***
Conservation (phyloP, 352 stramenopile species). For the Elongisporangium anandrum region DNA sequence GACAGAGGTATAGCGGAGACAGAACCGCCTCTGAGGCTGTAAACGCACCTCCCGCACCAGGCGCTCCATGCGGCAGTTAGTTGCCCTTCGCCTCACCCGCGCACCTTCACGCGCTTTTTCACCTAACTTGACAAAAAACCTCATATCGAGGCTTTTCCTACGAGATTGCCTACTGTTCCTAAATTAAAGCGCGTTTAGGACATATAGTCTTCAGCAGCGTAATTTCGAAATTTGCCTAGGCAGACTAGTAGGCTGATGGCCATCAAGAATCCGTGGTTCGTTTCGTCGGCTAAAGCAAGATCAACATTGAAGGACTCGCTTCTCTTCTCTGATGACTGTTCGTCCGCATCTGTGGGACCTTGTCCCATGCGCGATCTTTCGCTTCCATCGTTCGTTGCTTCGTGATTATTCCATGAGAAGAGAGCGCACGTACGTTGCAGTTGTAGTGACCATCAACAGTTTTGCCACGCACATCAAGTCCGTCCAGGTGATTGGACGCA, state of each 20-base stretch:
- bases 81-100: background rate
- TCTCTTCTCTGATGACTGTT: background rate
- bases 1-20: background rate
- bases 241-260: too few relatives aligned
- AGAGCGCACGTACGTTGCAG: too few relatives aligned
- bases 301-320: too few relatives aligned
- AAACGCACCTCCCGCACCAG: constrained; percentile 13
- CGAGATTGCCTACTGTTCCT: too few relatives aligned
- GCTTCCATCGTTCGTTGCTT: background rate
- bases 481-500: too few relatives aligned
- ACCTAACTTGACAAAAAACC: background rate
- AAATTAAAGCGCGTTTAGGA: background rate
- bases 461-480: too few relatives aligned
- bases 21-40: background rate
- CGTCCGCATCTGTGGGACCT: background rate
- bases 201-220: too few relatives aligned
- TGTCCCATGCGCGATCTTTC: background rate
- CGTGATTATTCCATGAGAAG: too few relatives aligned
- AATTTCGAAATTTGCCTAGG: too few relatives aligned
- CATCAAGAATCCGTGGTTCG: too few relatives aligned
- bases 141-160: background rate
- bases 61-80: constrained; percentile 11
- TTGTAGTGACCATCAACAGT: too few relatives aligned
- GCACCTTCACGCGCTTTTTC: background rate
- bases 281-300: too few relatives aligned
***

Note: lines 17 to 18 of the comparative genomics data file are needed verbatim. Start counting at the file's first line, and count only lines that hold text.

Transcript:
- bases 201-220: too few relatives aligned
- TGTCCCATGCGCGATCTTTC: background rate